I can easily see a small child, at that age where they haven't yet developed a brain-to-mouth filter, blurting out the lesson about smoking he'd learned in school. It doesn't make it okay, but it is understandable. If a parent/caretaker was in earshot, s/he should take the child aside and tell him that yes, smoking is bad for you, but it's not polite to go around telling random adults that. Grown-ups have the right to do things that aren't good for them, such as smoke, and the fact that it's bad for them isn't news.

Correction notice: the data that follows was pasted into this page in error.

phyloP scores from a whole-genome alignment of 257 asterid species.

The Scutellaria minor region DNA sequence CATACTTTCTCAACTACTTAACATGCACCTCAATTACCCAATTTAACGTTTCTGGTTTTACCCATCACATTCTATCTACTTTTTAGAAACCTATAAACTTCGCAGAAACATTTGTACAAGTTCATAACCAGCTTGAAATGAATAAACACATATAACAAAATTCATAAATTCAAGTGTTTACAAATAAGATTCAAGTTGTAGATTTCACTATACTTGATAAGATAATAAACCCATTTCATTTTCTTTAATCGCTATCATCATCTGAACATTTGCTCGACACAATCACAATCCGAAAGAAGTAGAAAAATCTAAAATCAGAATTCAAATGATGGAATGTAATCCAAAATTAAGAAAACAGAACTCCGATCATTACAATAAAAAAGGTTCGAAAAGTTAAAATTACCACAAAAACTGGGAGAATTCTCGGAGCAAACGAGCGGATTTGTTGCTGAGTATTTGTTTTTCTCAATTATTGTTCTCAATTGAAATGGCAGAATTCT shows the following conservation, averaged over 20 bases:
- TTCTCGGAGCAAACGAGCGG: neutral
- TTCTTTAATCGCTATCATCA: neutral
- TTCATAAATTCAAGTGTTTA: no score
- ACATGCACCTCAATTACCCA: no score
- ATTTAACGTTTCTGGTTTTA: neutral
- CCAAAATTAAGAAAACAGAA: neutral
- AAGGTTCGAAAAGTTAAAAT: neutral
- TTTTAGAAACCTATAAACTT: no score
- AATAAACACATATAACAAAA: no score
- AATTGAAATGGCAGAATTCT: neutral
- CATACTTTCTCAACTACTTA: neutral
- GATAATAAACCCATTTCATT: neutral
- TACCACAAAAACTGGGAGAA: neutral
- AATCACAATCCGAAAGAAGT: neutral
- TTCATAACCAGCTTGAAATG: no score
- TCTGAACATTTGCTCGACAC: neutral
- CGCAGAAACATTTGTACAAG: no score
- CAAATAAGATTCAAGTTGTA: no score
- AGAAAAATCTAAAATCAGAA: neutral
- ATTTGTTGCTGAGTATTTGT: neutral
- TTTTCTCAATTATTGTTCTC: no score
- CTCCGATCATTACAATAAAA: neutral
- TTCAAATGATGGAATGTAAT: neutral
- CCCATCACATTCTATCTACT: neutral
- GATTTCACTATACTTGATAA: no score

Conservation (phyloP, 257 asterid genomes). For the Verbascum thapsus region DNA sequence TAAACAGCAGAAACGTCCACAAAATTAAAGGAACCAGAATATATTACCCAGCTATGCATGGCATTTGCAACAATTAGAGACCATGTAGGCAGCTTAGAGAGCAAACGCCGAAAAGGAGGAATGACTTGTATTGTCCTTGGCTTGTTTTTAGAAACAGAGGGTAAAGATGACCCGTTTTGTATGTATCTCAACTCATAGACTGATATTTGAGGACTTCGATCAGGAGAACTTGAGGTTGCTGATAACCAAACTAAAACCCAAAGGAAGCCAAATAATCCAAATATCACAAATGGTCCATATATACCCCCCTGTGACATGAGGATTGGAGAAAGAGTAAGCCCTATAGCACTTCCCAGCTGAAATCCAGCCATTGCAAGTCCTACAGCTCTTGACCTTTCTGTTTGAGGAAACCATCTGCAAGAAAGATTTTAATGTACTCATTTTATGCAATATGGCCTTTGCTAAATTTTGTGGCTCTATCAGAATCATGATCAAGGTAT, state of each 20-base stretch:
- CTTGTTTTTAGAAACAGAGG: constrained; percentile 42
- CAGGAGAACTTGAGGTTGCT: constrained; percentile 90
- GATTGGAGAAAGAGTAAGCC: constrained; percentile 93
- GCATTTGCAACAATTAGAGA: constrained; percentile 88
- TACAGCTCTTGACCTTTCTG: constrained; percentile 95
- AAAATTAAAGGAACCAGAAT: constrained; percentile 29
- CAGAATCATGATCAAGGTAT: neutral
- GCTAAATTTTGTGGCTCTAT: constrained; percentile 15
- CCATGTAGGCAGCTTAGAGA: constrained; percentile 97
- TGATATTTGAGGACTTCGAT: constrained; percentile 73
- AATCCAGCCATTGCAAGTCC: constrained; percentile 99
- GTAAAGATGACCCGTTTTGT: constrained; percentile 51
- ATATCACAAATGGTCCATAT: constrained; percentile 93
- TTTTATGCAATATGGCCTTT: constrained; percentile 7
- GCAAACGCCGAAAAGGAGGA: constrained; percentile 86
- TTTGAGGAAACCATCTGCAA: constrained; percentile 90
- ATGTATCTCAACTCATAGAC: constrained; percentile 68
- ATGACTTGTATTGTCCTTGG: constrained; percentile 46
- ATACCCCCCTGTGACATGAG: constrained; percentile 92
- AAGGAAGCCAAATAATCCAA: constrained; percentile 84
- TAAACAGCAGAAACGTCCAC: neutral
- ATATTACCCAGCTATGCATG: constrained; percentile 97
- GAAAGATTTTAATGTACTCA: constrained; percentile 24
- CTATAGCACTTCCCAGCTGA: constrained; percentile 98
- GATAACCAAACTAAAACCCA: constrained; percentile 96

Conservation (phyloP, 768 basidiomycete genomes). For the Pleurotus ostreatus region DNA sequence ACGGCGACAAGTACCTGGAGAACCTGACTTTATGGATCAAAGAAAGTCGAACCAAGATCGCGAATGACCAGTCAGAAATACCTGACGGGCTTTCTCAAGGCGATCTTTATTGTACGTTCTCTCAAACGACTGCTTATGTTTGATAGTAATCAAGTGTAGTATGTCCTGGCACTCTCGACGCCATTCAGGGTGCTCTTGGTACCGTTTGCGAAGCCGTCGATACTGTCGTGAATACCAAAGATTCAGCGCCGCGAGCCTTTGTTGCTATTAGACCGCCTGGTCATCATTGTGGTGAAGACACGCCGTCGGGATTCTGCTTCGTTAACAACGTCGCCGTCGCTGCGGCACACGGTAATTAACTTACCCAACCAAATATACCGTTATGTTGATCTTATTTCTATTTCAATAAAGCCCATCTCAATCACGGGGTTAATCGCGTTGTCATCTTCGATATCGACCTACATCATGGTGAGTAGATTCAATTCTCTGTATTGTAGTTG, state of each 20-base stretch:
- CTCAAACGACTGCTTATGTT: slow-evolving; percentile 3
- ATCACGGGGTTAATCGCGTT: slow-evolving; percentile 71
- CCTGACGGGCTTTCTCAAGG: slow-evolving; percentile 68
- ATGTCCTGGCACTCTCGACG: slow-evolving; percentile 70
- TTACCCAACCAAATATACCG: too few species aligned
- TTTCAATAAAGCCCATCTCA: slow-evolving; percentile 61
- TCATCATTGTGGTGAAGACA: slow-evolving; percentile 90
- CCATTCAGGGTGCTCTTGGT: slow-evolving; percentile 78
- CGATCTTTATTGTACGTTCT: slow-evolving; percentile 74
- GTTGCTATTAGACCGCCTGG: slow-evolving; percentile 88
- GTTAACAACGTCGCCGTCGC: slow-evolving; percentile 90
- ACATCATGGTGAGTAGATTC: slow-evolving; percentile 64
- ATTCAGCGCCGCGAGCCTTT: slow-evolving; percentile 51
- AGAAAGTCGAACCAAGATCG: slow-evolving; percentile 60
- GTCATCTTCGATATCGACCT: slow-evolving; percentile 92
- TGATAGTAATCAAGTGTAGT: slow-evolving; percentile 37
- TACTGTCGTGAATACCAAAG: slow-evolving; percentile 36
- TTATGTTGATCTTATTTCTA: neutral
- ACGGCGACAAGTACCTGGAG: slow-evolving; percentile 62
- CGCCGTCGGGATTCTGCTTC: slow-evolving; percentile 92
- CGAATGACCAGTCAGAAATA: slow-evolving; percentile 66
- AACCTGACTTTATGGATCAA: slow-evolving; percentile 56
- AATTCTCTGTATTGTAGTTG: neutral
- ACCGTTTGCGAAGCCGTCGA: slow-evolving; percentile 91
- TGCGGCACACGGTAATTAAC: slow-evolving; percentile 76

I wonder if the kid had been subjected to the DARE program (is that still a thing?) or something similar. We had DARE when I was in elementary school (late '80's/early '90's) and they basically told us that drinking a beer or a glass of wine made you an alcoholic, smoking so much as a single cigarette would kill you, and just THINKING about consuming weed or other illegal substances would cause you to become addicted, homeless, criminal and die a horrible lonely death. I, and a lot of other kids, became concerned that our single glass-of-wine-with-dinner-drinking parents were on the verge of becoming abusive, violent alcoholics, because the program failed to draw lines between moderate drinking for grown-ups and alcoholism, as well as to distinguish between, say, beer or cigarettes and crack or heroin. It's ridiculous, scares kids, and leads to stuff like the kid in the letter.